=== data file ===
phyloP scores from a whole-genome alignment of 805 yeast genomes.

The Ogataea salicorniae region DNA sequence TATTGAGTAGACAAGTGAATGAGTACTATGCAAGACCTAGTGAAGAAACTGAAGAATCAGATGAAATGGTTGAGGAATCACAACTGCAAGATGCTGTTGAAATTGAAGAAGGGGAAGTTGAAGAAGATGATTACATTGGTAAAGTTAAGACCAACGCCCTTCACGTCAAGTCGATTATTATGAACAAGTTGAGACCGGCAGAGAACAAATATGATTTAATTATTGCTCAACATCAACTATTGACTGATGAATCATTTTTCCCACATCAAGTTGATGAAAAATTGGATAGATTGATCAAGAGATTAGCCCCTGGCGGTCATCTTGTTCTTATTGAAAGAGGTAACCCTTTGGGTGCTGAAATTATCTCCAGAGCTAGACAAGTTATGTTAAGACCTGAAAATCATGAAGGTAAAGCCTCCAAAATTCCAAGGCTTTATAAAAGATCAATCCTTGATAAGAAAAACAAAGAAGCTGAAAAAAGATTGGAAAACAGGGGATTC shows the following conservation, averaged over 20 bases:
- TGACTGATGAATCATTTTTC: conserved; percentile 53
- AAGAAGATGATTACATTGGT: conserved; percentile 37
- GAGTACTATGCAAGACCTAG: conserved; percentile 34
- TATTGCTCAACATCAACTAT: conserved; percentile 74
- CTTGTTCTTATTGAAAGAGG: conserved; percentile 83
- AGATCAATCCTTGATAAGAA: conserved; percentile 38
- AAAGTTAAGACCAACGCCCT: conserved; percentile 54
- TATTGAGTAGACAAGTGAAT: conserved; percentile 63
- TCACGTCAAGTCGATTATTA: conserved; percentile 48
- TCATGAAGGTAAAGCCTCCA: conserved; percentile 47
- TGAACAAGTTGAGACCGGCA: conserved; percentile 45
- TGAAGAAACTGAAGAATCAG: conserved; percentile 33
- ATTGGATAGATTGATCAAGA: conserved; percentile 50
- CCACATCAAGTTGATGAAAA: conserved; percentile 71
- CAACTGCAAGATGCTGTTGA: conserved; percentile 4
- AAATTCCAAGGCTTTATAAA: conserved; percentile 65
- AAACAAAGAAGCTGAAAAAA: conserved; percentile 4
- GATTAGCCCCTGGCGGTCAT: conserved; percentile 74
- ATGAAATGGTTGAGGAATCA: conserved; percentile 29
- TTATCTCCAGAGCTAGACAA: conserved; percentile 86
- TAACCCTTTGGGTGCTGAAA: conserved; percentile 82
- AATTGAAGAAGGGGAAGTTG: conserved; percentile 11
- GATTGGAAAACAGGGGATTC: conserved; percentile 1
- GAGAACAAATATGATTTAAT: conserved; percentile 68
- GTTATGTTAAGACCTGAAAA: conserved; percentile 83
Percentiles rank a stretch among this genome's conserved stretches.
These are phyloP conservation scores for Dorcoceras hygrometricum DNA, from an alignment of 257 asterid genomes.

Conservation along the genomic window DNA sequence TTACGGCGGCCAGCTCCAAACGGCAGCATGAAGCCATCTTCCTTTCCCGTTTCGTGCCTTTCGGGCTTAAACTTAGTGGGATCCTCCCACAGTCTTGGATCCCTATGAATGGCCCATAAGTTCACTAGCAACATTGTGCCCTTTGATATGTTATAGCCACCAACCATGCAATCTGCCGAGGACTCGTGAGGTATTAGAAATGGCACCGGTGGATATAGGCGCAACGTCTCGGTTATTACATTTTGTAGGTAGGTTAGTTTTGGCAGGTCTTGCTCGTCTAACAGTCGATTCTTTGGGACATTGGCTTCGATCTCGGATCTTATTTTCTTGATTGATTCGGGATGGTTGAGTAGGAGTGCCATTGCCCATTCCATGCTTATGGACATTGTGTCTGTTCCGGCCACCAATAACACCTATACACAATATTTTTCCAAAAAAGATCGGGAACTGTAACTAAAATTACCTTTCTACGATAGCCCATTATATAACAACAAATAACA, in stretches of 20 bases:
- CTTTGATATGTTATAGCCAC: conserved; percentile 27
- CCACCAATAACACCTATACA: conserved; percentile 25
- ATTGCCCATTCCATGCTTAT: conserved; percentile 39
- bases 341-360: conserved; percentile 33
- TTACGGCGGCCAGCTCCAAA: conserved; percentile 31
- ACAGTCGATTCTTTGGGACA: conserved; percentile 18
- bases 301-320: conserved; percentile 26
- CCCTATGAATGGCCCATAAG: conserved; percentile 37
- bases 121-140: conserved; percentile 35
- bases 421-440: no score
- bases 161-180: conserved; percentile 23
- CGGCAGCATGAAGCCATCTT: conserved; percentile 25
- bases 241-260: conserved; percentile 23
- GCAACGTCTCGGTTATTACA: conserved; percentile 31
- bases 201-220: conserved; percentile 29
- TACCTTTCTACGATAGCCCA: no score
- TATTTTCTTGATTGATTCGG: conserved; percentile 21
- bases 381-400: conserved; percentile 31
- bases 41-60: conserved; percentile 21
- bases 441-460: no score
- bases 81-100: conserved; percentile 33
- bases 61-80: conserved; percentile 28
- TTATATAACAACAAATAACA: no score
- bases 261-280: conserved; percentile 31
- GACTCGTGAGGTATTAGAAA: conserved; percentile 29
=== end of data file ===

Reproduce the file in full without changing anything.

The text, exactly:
phyloP scores from a whole-genome alignment of 805 yeast genomes.

The Ogataea salicorniae region DNA sequence TATTGAGTAGACAAGTGAATGAGTACTATGCAAGACCTAGTGAAGAAACTGAAGAATCAGATGAAATGGTTGAGGAATCACAACTGCAAGATGCTGTTGAAATTGAAGAAGGGGAAGTTGAAGAAGATGATTACATTGGTAAAGTTAAGACCAACGCCCTTCACGTCAAGTCGATTATTATGAACAAGTTGAGACCGGCAGAGAACAAATATGATTTAATTATTGCTCAACATCAACTATTGACTGATGAATCATTTTTCCCACATCAAGTTGATGAAAAATTGGATAGATTGATCAAGAGATTAGCCCCTGGCGGTCATCTTGTTCTTATTGAAAGAGGTAACCCTTTGGGTGCTGAAATTATCTCCAGAGCTAGACAAGTTATGTTAAGACCTGAAAATCATGAAGGTAAAGCCTCCAAAATTCCAAGGCTTTATAAAAGATCAATCCTTGATAAGAAAAACAAAGAAGCTGAAAAAAGATTGGAAAACAGGGGATTC shows the following conservation, averaged over 20 bases:
- TGACTGATGAATCATTTTTC: conserved; percentile 53
- AAGAAGATGATTACATTGGT: conserved; percentile 37
- GAGTACTATGCAAGACCTAG: conserved; percentile 34
- TATTGCTCAACATCAACTAT: conserved; percentile 74
- CTTGTTCTTATTGAAAGAGG: conserved; percentile 83
- AGATCAATCCTTGATAAGAA: conserved; percentile 38
- AAAGTTAAGACCAACGCCCT: conserved; percentile 54
- TATTGAGTAGACAAGTGAAT: conserved; percentile 63
- TCACGTCAAGTCGATTATTA: conserved; percentile 48
- TCATGAAGGTAAAGCCTCCA: conserved; percentile 47
- TGAACAAGTTGAGACCGGCA: conserved; percentile 45
- TGAAGAAACTGAAGAATCAG: conserved; percentile 33
- ATTGGATAGATTGATCAAGA: conserved; percentile 50
- CCACATCAAGTTGATGAAAA: conserved; percentile 71
- CAACTGCAAGATGCTGTTGA: conserved; percentile 4
- AAATTCCAAGGCTTTATAAA: conserved; percentile 65
- AAACAAAGAAGCTGAAAAAA: conserved; percentile 4
- GATTAGCCCCTGGCGGTCAT: conserved; percentile 74
- ATGAAATGGTTGAGGAATCA: conserved; percentile 29
- TTATCTCCAGAGCTAGACAA: conserved; percentile 86
- TAACCCTTTGGGTGCTGAAA: conserved; percentile 82
- AATTGAAGAAGGGGAAGTTG: conserved; percentile 11
- GATTGGAAAACAGGGGATTC: conserved; percentile 1
- GAGAACAAATATGATTTAAT: conserved; percentile 68
- GTTATGTTAAGACCTGAAAA: conserved; percentile 83
Percentiles rank a stretch among this genome's conserved stretches.
These are phyloP conservation scores for Dorcoceras hygrometricum DNA, from an alignment of 257 asterid genomes.

Conservation along the genomic window DNA sequence TTACGGCGGCCAGCTCCAAACGGCAGCATGAAGCCATCTTCCTTTCCCGTTTCGTGCCTTTCGGGCTTAAACTTAGTGGGATCCTCCCACAGTCTTGGATCCCTATGAATGGCCCATAAGTTCACTAGCAACATTGTGCCCTTTGATATGTTATAGCCACCAACCATGCAATCTGCCGAGGACTCGTGAGGTATTAGAAATGGCACCGGTGGATATAGGCGCAACGTCTCGGTTATTACATTTTGTAGGTAGGTTAGTTTTGGCAGGTCTTGCTCGTCTAACAGTCGATTCTTTGGGACATTGGCTTCGATCTCGGATCTTATTTTCTTGATTGATTCGGGATGGTTGAGTAGGAGTGCCATTGCCCATTCCATGCTTATGGACATTGTGTCTGTTCCGGCCACCAATAACACCTATACACAATATTTTTCCAAAAAAGATCGGGAACTGTAACTAAAATTACCTTTCTACGATAGCCCATTATATAACAACAAATAACA, in stretches of 20 bases:
- CTTTGATATGTTATAGCCAC: conserved; percentile 27
- CCACCAATAACACCTATACA: conserved; percentile 25
- ATTGCCCATTCCATGCTTAT: conserved; percentile 39
- bases 341-360: conserved; percentile 33
- TTACGGCGGCCAGCTCCAAA: conserved; percentile 31
- ACAGTCGATTCTTTGGGACA: conserved; percentile 18
- bases 301-320: conserved; percentile 26
- CCCTATGAATGGCCCATAAG: conserved; percentile 37
- bases 121-140: conserved; percentile 35
- bases 421-440: no score
- bases 161-180: conserved; percentile 23
- CGGCAGCATGAAGCCATCTT: conserved; percentile 25
- bases 241-260: conserved; percentile 23
- GCAACGTCTCGGTTATTACA: conserved; percentile 31
- bases 201-220: conserved; percentile 29
- TACCTTTCTACGATAGCCCA: no score
- TATTTTCTTGATTGATTCGG: conserved; percentile 21
- bases 381-400: conserved; percentile 31
- bases 41-60: conserved; percentile 21
- bases 441-460: no score
- bases 81-100: conserved; percentile 33
- bases 61-80: conserved; percentile 28
- TTATATAACAACAAATAACA: no score
- bases 261-280: conserved; percentile 31
- GACTCGTGAGGTATTAGAAA: conserved; percentile 29